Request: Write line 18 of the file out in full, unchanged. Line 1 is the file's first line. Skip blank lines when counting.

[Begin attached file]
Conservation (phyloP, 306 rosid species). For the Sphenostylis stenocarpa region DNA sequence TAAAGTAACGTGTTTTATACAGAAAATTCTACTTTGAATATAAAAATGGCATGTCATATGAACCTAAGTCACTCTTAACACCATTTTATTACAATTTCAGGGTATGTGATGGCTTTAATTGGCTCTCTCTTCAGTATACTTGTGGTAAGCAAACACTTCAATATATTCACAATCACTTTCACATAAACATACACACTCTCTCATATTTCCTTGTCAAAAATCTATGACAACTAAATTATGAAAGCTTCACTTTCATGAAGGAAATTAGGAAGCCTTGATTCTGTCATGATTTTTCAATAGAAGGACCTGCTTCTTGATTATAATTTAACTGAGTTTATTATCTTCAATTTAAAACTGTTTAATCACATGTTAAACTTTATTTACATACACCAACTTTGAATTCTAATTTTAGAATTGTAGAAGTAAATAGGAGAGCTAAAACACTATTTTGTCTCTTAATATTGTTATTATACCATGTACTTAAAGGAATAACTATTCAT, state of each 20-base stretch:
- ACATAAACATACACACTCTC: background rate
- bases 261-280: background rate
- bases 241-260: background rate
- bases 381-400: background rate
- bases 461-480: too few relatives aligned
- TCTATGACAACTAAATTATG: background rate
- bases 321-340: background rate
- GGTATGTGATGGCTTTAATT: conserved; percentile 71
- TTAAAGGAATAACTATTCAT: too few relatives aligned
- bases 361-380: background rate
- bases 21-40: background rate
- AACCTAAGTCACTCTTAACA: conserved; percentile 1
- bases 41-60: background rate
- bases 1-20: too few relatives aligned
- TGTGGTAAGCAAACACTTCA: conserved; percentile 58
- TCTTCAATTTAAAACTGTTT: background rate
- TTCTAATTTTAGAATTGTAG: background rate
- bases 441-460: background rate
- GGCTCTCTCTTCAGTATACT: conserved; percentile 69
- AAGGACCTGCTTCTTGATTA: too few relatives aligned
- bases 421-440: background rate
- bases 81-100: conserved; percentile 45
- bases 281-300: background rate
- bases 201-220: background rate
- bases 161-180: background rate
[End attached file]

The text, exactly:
- TTCTAATTTTAGAATTGTAG: background rate